Join us today, April 24th at 4pm Central time for a Twitter chat with Walmart on their Global Responsibility Report.
This week, Walmart released its 2013 Global Responsibility Report. At 172 pages, it’s a monster to wade through. Other multinational retailers don’t come close: Carrefour’s latest report comes in at 75 pages, while Tesco’s hits 70. The sheer breadth and depth of it (realizing that there is much more that didn’t make it to publication) is a testament to the deep investment and rigorous approach the company is taking to pursue its sustainability strategy.
Highlights include progress in 10 areas: philanthropy, scaling the sustainability index for products, women’s economic empowerment, strengthening sourcing from U.S. manufacturing, renewable energy, hunger relief and healthier food (both topics in line with its mission and consumers’ concerns), veteran employment, workforce diversity (particularly regarding women), and job opportunity creation.
Given that the report is so impressively comprehensive, in what areas might stakeholders like to see more discussion? A fuller accounting of water impacts would have been welcome, both in the GRI index and as a standalone subsection. While the report touches on the area, it would be interesting to see how water is accounted for in the supply chain and how its retail facilities manage water impacts. Furthermore, I would love to know from the upcoming 3p Twitter chat with Walmart what sustainability areas they considered covering in depth but chose not to focus on.
Laptops, smart phones, tablets—these are among our favorite electronic gadgets. We use them to do laudable things—stay connected in emergencies, democratize access to education, mobilize the workforce. Good things. So it stings to be reminded that our electronic toys and so many other popular products often rely on raw materials with ethically questionable sources.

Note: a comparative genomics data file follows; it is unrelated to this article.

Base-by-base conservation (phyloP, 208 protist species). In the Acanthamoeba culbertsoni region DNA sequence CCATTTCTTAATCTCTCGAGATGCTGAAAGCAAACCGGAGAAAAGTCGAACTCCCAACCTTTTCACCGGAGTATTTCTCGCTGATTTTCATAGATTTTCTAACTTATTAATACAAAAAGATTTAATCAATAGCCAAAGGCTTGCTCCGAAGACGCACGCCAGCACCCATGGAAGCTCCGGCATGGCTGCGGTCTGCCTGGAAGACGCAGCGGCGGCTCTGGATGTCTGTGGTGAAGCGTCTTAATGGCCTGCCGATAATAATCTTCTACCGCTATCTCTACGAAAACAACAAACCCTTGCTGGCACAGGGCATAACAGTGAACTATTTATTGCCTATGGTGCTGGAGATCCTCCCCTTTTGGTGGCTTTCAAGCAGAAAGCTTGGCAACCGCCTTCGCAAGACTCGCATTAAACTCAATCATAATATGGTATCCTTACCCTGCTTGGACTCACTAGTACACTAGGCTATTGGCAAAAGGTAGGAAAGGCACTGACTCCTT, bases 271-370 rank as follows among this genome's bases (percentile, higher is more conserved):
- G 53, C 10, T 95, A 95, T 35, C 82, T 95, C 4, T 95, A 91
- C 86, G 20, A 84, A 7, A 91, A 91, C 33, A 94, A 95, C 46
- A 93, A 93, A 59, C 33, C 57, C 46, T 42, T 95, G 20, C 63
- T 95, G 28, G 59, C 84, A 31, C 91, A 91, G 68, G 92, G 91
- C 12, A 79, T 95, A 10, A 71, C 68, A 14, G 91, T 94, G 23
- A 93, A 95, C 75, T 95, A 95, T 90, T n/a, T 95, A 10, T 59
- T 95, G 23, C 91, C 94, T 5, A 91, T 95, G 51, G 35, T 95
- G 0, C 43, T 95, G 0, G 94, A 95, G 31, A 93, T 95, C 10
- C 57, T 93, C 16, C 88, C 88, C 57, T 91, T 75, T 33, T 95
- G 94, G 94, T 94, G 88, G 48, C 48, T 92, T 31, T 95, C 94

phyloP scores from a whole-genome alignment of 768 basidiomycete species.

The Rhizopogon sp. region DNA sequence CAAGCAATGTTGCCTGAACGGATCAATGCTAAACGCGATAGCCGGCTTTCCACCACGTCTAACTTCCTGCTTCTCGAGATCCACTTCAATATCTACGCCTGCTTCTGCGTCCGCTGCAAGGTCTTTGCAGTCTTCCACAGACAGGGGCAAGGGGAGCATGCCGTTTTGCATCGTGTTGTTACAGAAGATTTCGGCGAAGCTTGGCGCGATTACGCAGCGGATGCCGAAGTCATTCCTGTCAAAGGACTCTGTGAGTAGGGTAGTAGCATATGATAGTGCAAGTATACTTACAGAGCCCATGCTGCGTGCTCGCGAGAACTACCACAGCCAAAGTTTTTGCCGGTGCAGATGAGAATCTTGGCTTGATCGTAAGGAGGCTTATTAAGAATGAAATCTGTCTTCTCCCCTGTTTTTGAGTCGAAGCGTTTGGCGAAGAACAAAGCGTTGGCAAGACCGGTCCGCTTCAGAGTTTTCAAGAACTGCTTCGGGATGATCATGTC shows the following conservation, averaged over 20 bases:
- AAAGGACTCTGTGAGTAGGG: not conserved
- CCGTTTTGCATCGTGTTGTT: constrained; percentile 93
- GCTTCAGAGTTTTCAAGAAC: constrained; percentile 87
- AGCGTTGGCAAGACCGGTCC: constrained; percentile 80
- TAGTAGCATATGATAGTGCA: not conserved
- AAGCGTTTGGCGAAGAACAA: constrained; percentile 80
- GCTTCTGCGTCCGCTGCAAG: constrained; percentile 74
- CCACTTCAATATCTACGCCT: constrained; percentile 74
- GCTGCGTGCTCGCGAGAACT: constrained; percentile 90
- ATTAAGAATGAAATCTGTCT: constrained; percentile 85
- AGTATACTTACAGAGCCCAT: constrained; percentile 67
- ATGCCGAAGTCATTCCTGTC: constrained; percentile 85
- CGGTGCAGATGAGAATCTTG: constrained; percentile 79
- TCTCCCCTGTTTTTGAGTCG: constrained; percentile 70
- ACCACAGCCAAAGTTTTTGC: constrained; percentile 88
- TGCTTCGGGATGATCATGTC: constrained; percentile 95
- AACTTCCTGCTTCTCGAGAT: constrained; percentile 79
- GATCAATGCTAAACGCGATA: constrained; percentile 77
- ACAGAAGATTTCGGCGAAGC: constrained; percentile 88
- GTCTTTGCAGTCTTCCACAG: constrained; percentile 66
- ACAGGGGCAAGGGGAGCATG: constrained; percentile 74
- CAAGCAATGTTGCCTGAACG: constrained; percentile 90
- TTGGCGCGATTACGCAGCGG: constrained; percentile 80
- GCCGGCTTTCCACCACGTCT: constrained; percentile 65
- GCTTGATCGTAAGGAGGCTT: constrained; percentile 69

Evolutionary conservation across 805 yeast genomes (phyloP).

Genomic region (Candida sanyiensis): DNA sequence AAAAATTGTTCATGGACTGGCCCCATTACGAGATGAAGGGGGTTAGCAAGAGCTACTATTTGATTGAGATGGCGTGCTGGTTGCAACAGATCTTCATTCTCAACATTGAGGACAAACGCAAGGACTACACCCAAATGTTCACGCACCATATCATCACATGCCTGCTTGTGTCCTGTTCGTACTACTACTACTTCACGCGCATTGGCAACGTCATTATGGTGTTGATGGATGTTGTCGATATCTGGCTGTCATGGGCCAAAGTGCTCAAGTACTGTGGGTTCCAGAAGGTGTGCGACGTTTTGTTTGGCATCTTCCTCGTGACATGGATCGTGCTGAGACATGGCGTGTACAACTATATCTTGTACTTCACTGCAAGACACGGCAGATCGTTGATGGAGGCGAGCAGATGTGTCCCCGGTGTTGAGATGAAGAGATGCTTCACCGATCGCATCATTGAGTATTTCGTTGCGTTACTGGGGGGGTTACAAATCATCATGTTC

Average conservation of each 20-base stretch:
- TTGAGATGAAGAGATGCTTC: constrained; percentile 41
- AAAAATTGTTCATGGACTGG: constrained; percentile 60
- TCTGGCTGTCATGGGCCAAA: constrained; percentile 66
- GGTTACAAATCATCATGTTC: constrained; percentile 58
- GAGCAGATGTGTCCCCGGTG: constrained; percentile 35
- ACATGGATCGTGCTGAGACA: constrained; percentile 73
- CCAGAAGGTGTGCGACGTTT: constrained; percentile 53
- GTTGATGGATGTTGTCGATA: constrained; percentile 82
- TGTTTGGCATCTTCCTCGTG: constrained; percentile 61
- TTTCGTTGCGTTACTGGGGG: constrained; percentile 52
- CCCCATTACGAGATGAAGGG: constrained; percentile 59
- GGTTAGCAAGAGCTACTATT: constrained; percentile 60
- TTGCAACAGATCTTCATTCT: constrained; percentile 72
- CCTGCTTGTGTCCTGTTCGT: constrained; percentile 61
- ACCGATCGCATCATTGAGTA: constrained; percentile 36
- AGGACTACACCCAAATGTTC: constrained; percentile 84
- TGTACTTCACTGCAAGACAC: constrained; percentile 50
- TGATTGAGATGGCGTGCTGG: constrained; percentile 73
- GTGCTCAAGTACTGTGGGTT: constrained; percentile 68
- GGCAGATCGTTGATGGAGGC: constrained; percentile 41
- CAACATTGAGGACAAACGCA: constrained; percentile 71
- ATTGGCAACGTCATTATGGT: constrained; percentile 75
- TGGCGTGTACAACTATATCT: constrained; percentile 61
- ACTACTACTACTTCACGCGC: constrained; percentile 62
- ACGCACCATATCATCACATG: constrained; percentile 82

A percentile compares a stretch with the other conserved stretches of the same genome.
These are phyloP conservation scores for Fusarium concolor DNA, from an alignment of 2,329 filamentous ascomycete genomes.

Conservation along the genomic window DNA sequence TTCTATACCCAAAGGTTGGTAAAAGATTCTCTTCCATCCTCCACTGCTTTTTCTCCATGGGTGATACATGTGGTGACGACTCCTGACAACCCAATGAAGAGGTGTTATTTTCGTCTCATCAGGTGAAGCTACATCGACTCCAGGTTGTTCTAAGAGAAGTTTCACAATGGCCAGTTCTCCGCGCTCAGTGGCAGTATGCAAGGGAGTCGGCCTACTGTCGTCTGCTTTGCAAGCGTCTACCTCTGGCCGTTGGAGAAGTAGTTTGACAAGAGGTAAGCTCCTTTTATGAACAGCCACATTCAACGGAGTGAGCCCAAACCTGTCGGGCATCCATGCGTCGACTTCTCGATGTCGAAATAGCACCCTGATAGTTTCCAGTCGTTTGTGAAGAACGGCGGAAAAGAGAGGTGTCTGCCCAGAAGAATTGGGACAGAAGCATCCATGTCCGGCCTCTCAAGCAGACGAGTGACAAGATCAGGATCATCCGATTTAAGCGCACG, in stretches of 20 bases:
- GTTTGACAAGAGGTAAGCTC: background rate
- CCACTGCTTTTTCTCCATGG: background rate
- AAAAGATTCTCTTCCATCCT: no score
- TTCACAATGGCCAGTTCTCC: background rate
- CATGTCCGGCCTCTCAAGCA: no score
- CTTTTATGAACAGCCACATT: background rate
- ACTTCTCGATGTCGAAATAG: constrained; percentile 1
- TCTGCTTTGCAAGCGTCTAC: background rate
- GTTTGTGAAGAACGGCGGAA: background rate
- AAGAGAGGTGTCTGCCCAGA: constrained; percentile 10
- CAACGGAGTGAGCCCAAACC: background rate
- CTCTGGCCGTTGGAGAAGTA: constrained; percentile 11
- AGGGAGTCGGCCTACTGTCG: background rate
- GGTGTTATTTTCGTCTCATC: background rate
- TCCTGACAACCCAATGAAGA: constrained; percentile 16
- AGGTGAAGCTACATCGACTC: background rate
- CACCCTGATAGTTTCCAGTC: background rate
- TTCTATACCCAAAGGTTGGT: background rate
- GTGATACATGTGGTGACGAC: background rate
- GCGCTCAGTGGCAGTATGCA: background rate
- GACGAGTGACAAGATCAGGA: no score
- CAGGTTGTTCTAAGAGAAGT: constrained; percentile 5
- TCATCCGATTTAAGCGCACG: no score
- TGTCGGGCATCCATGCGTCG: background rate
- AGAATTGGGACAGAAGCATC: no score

HP is facing this supply chain issue head on. Last week, the firm announced plans to achieve a conflict-free supply chain by encouraging suppliers to earn certification as a Conflict-Free Smelter (CFS). HP is hoping to lead the industry in the use of conflict-free smelters and refiners, an important component in an ethical supply chain in the IT industry. HP also became the first IT company to publicly release its supply chain smelter list and seek independent review for its smelter identification process.
The Union Co. is a new online retailer seeking to become a clearinghouse for cause-related goods. The Union offers an assortment of just over 200 hand-selected, cause-related products, and is still growing. The co-founders, Mitch Ahlenius and Benjamin Juhlin, brought the site live in January, officially launched in March and reached profitability in the first three weeks. They are adamant that new clients resonate with the company’s goals and their mission to change the way people purchase everyday items.
Every purchase provides an in-kind donation to someone or somewhere in need: a tree planted, a condom distributed, school supplies in the developing world, music education. The causes The Union targets are huge intractable challenges: AIDS, community development, education, environment, health and hygiene, homelessness, hunger and nutrition, job creation, peace, post-war, sex trafficking, water, youth.
On March 26th, Assistant Secretary of Energy, Dr. David Danielson, announced the launch of a new Clean Energy Manufacturing Initiative (CEMI). The twin aim of the initiative is to increase U.S. competitiveness in the production of clean energy and in manufacturing, by increasing energy productivity.
The Obama Administration has called for $1 billion in total one-time funding to award competitive grants to create a National Network for Manufacturing Innovation (NNMI). Up to 15 institutes will be tasked with creating regional networks that bridge academia, suppliers, and related industries around focused specialties in clean tech energy.
This is part of President Obama’s plan to revitalize American manufacturing, as he presented in his 2012 State of the Union address, where he called for $1 billion in funding for regional manufacturing innovation hubs. At the State of the Union, the President said that his blueprint for the American economy “begins with American manufacturing,” which the Obama Administration sees as critical for jobs, economic recovery, and national security.